The point cannot be made too often that ownership of an antique motorcar is enhanced for most people if the history of its make and type, and if possible the antecedents of the particular car concerned, can be traced. It is not always easy, or possible, especially in the case of racing cars of which more than one of a given kind was produced; in later days each one will no doubt be quoted as the winning, or best-performing, car of any successful team — a case in point, where the later identity of each team car has never been established, in spite of long investigations and theories by those of chess-like erudition, is that of the three (or four?) 1914 TT Burgess-designed Humbers, of which Kenneth Neve/Judy Portway own the only example still extant and in good running order.
So it is nice to be able to recount what happened to three Darracqs — racing Darracqs, of course — at least for six years after they were built. I refer to the cars made by Alexandre Darracq & Company of Suresnes, Paris, for the “Four-Inch” Tourist Trophy race of 1908, so-called because the engines of the competing cars were limited to a cylinder-bore of not more than this diameter, and to have not more than four such cylinders. The race was run over nine laps of the sinuous Mountain loM course, a total distance of 339½ miles. Thirty-eight entries were received by the RAC, of which the Darrracqs were the favourites. There were three of them, to be driven by A Rawlinson, Sir Algernon Lee Guinness and Arthur George. They had engines of just under the required bore-size (100 x 160mm), with overhead valves operated by long exposed push-rods and rockers. They were reputed to develop 84 bhp, at 1400 rpm.
The race was won by W Watson, a Liverpool Vauxhall agent, driving a Hutton, who took the flag after a strenuous six hours, 43 minutes and five seconds. Second home came Lee Guinness, 2 min 16 secs in arrears. He was followed by the thirdplaced Darracq, brought over the line in that position by Arthur George, from Newcastle, who had consumed a dozen oysters during a pit-stop (which would have made me sick!). The winner averaged 50.?mph, an indication of the severity of the event, and George got his Darracq round the loM course faster than anyone else, at 52 mph, which meant a lap in 43min 15sec. Some way behind came a Calthorpe and a Thornycroft.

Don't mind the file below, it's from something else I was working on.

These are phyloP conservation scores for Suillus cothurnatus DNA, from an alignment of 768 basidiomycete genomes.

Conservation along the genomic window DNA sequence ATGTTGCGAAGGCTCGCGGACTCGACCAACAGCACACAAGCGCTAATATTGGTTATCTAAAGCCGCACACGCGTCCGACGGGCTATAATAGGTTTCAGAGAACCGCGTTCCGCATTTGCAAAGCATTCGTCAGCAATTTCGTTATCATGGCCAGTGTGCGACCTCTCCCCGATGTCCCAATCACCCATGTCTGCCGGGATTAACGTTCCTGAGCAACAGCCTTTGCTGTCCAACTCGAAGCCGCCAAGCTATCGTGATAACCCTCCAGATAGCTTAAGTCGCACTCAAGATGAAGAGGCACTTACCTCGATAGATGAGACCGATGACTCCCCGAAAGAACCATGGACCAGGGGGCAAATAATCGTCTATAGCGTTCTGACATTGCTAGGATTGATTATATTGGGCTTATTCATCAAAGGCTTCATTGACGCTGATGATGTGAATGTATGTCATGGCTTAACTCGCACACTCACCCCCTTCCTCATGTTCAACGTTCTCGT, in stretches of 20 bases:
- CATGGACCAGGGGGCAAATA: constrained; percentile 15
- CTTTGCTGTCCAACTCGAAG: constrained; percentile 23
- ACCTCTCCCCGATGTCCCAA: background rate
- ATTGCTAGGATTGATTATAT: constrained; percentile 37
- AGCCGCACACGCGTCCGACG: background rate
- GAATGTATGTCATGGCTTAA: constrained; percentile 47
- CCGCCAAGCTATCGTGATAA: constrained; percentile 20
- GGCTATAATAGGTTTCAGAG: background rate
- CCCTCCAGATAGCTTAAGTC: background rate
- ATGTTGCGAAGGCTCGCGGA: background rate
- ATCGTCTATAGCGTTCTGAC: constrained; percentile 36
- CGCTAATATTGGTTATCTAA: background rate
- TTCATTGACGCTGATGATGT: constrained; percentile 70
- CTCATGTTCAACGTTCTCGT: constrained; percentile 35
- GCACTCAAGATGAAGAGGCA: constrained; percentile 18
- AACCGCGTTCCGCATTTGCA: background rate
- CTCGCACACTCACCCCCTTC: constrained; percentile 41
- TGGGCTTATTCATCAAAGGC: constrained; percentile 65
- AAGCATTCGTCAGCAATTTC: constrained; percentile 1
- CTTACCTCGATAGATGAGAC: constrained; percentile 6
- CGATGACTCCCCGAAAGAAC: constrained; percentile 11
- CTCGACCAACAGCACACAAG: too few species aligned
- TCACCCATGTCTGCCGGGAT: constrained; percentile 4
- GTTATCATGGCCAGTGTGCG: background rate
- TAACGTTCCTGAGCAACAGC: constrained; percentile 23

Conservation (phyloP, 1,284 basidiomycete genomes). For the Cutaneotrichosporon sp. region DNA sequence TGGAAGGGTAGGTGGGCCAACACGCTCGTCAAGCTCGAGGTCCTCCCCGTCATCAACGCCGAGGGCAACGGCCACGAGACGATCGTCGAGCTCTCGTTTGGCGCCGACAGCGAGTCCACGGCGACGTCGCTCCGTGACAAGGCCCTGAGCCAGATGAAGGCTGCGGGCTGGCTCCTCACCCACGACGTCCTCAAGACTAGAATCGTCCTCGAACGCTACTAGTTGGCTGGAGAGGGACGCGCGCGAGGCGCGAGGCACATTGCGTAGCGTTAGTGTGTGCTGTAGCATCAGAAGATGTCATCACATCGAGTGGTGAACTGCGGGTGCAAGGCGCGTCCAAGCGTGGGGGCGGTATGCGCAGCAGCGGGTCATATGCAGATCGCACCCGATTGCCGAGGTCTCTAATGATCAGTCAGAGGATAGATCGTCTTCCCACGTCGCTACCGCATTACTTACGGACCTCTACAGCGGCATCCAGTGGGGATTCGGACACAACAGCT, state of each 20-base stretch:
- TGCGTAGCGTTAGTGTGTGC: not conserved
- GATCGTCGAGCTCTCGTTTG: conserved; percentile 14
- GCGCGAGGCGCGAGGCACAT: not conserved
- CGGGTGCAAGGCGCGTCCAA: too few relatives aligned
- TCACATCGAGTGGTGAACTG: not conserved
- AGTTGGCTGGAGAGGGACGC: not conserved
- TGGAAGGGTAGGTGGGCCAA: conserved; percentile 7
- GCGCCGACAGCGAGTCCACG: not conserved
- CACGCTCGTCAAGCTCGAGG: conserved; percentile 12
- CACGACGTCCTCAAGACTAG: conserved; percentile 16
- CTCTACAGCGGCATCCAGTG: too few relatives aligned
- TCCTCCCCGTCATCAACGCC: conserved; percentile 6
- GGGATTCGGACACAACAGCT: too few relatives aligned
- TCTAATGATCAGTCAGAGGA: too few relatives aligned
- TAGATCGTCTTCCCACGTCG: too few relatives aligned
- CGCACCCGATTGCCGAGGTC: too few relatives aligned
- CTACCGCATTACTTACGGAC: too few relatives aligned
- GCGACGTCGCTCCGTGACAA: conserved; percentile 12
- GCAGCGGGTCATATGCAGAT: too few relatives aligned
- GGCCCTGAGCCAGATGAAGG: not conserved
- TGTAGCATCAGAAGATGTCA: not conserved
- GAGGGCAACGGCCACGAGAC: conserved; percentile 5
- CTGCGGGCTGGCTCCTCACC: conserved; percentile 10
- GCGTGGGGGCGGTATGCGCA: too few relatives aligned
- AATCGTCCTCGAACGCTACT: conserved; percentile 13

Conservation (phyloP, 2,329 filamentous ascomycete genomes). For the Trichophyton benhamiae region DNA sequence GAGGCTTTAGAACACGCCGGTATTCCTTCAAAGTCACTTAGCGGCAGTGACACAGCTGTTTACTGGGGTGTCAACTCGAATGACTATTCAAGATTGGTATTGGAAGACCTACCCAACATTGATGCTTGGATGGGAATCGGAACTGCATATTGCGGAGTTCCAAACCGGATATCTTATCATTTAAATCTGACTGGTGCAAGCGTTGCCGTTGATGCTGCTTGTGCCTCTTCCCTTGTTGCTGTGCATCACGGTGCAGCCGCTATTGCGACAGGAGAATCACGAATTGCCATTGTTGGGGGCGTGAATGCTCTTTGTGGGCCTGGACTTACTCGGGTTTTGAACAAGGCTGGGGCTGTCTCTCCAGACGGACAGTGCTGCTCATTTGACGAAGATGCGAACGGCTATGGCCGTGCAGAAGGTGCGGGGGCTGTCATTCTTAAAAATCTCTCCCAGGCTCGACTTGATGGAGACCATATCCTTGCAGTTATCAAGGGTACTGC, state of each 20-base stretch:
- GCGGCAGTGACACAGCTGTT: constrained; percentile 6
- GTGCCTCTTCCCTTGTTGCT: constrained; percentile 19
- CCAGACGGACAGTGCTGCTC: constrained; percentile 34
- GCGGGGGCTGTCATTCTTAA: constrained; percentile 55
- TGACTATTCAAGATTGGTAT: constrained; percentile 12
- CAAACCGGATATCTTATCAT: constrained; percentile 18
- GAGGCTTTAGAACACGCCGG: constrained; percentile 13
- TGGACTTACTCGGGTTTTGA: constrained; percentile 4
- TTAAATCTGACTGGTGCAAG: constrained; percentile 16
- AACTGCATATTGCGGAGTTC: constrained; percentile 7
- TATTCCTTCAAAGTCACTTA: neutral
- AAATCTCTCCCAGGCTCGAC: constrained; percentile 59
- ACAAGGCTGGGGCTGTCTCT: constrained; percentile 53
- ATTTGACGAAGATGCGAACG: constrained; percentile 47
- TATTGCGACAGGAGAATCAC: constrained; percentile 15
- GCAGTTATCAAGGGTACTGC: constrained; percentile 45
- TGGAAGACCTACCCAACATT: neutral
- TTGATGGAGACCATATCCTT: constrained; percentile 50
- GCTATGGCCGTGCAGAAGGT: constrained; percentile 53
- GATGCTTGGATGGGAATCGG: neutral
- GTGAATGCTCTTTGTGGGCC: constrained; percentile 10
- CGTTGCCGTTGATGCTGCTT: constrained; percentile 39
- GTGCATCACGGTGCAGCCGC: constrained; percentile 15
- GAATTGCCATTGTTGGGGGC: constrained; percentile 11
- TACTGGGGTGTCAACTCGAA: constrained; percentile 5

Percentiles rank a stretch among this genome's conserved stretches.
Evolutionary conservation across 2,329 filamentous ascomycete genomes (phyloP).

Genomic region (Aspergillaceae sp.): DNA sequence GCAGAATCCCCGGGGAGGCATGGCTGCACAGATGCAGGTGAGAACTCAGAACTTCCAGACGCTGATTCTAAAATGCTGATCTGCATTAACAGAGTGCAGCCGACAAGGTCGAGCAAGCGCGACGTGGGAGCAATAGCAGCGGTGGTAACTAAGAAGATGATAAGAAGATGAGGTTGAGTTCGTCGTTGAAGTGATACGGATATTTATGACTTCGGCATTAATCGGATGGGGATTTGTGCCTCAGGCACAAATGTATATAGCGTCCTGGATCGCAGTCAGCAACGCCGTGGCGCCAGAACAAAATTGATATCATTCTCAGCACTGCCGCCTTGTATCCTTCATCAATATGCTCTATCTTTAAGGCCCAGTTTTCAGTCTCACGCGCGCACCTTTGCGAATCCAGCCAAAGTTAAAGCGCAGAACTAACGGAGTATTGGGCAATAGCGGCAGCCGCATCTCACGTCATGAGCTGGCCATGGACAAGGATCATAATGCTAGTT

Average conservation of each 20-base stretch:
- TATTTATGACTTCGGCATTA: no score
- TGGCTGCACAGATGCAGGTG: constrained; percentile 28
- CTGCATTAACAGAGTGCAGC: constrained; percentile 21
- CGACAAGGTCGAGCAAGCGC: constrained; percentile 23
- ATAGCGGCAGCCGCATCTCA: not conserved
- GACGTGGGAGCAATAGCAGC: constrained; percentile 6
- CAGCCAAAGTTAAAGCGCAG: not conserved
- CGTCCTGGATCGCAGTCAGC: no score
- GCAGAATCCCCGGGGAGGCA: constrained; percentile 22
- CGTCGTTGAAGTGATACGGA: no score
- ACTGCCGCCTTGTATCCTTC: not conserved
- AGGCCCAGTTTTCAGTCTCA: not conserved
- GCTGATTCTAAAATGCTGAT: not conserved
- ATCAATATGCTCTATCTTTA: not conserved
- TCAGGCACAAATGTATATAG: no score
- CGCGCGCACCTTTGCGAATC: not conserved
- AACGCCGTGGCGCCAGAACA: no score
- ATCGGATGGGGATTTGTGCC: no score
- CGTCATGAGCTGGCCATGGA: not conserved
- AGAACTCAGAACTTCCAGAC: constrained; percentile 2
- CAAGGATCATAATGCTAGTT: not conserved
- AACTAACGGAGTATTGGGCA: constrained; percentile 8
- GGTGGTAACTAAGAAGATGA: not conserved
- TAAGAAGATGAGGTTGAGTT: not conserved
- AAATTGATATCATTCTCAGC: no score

In fact, George had led the race easily after 300 miles and had equalled his first record circuit, but he was out of luck — that commodity which, even with fine driving and mechanical efficiency, is so essential for success in motor racing. . . Having changed all four wheels of the Darracq without losing his lead, George was going well, just beyond Ballacraine, with but 25 miles to go, when the carburettor caught fire. Legend has it that a spectator’s coat was used to quell the flames! He lost six minutes, but raced on to that third place. Lucky indeed was George — at one stage of the race he had collided with a roadside bank and he and his riding mechanic had to straighten out the damage with posts wrested from a convenient hedge. He was still active in 1922, with a 30/98 Vauxhall. It was Rawlinson, that determined military gentleman, who was ill-treated by Lady luck, or lacked skill, for he overturned at Ramsey, although able to continue.
After the race the fate of all three Darracqs is fairly well established. Rawlinson seems to have quickly acquired two of them, which he entered for the two “FourInch” races at Brooklands in 1909 (he lapped at 62.86 mph, Vidler at 71.02 mph). The car George drove was sold to a North Country doctor and than to a coal-mine owner in Wales. In poor condition it then went back to Darracq’s London depot and was fully restored. Malcolm Campbell ran it at Brooklands in 1911, winning a 60 mph Handicap and being second in a Private Competitors (as he then was) handicap, before turning to his slightly larger Darracq “The Flapper”.
G R N Minchin, whose wealth came from the Chloride Electrical Storage Co which supplied batteries to Rolls-Royce, then found this Darracq early in 1912 and had a touring body made for it by Mann Egerton, but retaining the bolster petrol tank and external exhaust pipes. He put on an SU carburettor and claimed some 80 mph and 18½ mpg, but as no half-compression device was fitted found starting difficult until he installed Bosch dual ignition. Research being what it is, even here Minchin, author of “N7” and “Under My Bonnet”, caused confusion because he would insist that in the TT George’s number was 17, whereas it was 30 (No 17 being worn by Guinness’s car); this Minchin repeated five times in 1913 (so that Malcolm Campbell had to gently remind him that he had the Guinness car, causing even The Autocar to get itself in a twist.
Campbell raced his “Four-inch” Darracq at Brooklands in 1912, as “Blue Bird II”, as a companion to his 1906 101/2-litre Darracq, which was his first “Blue Bird”, and ran it in 1913 as “Blue Bird Ill”. Campbell’s car (LN 870) had also been given Bosch dual-ignition, so that when warm it would start “on the switch”. It had a radiator cowl, disc wheels and mudguards (I hope its racing roundels did not attract too much Police attention!). Sir Algernon Lee Guinness also had one of the TT Darracqs, presumably the Rawlinson car (No 4 in the TT), perhaps purchased from Campbell. Minchin found his ideal for touring and all three owners spoke well of the reliability of these well-made Darracqs. W B